It seems the bad news about the automotive industry doesn’t stop these days. A study by global consultants A.T. Kearney shows more than 50 percent of the top U.S. auto parts suppliers could file for bankruptcy in 2009.
The study found that if the suppliers do file for bankruptcy protection, at least one million job losses are expected. The scenario gets worse as you realize that suppliers directly affect the increasingly fragile automotive companies. The suppliers are also affected by automaker’s production cuts as well as by the companies that supply them with components.
On Thursday, the U.S. government pledged $5 billion to troubled suppliers. The $5 billion pledged is far less than the $18.5 billion the parts industry initially wanted. In addition to only receiving a fraction of the money requested, only certain parts suppliers deemed absolutely crucial to Chrysler and GM will be eligible to receive government funds. Ford will not participate in the supplier relief program at this time.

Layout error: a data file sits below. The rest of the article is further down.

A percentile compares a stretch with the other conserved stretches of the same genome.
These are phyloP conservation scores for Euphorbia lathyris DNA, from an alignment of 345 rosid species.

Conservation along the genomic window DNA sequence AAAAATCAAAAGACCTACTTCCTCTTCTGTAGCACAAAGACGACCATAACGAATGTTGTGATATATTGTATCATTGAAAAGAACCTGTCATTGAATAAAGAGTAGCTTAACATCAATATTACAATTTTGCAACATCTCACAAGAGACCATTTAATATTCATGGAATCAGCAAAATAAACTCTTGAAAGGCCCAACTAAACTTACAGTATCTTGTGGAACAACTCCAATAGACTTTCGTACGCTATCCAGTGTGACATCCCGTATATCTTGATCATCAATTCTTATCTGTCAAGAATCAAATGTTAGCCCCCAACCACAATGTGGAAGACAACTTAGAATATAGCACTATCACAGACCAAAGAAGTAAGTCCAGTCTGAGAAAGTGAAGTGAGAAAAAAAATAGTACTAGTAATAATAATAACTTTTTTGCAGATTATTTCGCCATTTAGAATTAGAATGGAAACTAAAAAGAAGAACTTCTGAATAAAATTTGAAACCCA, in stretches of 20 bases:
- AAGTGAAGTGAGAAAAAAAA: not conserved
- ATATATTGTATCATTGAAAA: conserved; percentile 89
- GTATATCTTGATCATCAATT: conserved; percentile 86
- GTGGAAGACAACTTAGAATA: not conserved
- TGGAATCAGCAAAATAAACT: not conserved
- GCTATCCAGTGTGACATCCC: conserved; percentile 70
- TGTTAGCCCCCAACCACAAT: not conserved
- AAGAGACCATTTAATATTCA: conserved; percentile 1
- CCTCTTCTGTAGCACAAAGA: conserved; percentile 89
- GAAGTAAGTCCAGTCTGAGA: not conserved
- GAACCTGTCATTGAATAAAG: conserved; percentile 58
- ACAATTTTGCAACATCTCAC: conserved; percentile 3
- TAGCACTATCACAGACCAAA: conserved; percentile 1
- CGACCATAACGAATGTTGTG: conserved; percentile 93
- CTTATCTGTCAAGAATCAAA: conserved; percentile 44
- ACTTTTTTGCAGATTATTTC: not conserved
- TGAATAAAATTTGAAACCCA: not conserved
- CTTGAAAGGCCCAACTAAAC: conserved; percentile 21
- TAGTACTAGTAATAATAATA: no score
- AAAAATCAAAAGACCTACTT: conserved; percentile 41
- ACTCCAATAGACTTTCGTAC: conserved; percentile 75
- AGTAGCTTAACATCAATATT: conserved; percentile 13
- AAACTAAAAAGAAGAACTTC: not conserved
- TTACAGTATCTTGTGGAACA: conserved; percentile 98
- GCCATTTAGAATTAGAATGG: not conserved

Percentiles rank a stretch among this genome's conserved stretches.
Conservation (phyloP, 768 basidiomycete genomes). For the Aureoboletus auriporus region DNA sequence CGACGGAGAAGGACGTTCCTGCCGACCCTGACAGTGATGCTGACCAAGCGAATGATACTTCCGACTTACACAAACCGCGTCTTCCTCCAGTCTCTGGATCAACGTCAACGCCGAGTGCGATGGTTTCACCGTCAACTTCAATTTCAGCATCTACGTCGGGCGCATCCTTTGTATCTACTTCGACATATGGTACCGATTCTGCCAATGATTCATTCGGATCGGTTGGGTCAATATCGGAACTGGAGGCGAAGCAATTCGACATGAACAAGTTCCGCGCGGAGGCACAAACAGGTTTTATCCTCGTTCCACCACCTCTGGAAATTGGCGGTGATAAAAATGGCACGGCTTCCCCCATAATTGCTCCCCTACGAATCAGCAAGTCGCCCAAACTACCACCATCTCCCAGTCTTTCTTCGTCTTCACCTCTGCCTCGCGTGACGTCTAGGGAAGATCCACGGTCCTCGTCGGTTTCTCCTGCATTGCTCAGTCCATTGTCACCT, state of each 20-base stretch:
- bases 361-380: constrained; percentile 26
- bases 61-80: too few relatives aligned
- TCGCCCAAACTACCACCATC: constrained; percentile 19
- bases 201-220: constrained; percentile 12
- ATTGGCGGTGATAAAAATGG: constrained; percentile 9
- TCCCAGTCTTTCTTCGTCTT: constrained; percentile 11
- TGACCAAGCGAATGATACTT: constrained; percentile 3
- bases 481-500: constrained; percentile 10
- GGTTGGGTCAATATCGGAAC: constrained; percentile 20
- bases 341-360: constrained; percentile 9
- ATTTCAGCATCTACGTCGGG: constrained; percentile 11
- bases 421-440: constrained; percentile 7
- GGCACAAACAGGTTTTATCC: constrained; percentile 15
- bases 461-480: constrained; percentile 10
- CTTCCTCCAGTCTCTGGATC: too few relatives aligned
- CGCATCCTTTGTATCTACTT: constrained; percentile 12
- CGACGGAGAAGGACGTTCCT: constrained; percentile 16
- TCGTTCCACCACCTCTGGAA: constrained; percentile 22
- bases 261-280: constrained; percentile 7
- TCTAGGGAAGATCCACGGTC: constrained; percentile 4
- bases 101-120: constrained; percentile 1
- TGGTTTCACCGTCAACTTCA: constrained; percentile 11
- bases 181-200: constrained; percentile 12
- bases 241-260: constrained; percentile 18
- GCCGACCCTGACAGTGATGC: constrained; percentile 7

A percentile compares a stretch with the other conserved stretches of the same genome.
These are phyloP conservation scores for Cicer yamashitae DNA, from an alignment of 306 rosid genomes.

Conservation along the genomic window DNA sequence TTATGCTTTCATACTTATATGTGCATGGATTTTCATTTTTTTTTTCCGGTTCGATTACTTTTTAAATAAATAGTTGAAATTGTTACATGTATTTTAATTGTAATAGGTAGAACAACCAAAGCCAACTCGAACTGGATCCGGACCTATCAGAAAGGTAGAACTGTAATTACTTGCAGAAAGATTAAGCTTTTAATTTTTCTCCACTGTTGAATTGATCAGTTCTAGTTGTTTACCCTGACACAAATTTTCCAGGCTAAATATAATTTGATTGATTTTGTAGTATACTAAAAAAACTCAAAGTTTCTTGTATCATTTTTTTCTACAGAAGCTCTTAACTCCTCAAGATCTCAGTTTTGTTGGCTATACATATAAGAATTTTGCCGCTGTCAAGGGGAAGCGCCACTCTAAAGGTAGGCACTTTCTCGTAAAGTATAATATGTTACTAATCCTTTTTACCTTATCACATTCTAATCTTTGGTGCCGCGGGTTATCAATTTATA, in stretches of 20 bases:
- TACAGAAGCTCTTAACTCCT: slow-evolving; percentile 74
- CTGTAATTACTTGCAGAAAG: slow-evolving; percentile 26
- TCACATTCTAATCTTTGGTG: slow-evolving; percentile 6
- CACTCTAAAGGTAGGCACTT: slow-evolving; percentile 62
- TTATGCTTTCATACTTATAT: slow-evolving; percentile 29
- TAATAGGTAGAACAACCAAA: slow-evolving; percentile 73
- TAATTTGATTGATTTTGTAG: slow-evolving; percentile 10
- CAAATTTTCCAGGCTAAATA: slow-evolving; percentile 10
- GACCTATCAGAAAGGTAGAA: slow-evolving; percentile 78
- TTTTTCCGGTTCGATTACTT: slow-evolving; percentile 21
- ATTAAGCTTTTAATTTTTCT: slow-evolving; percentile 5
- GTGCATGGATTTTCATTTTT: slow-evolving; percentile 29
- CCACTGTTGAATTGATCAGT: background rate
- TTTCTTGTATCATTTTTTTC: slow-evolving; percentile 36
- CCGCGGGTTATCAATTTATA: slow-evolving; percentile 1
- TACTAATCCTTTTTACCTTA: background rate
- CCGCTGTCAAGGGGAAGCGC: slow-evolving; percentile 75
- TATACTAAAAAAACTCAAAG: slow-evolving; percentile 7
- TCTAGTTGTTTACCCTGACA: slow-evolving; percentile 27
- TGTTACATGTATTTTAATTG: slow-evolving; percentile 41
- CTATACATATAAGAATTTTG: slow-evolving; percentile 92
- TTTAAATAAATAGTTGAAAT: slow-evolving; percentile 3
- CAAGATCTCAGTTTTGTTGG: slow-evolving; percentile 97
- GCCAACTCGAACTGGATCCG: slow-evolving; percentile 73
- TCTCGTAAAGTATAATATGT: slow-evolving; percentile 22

Automotive News counts at least four suppliers that have filed for Chapter Eleven this year, including: Checker Motors Corp., Contech LLC, Fluid Routing Solutions Inc., and Foamex International Inc. Lear Corp. said that it may have to file for bankruptcy protection against creditors. Lear Corp. is the world’s second-biggest automotive seat maker.
A.T. Kearney looked at two other scenarios with a “soft-landing scenario” of 35 percent of suppliers filing for bankruptcy and a “pessimistic scenario” with 70 percent of supplier filing for bankruptcy. Doug Harvey, an A.T. Kearney partner in its automotive practice in Detroit, said that the “soft-landing” scenario looks more like “wishful thinking” right now, with the industry heading more towards middle ground and leaning toward pessimistic. In all three scenarios, the study found suppliers face increased risk of bankruptcy through 2010.
Source: Automotive News